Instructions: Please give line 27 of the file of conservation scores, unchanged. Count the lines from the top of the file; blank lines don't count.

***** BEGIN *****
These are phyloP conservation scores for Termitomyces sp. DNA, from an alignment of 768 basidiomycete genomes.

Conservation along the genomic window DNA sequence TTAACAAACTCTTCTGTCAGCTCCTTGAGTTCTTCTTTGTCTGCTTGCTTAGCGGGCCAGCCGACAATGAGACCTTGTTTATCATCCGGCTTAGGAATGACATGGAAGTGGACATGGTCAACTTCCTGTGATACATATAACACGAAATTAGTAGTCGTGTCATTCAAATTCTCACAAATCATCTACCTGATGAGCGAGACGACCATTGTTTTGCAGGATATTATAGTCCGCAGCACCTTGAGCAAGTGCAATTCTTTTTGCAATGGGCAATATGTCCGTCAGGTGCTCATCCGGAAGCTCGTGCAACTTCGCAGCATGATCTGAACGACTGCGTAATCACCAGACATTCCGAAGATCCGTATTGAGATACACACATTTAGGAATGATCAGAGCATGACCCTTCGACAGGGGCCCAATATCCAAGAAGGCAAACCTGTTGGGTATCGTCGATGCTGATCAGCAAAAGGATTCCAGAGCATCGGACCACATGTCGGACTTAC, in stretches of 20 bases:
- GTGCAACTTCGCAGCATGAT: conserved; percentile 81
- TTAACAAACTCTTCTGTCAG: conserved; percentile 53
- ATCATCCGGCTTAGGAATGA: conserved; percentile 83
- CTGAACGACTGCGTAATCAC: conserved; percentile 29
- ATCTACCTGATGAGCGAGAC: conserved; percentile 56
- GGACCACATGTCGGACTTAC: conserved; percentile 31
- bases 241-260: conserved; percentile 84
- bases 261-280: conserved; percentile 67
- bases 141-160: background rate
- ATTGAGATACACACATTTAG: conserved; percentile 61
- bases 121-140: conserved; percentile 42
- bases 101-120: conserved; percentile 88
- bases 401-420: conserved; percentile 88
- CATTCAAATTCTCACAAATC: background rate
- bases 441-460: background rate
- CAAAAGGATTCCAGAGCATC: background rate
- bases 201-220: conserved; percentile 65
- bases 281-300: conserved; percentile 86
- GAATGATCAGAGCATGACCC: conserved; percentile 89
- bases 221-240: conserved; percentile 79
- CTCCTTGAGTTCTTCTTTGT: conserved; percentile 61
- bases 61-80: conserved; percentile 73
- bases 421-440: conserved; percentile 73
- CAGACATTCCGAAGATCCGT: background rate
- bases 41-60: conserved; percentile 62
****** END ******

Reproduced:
- bases 41-60: conserved; percentile 62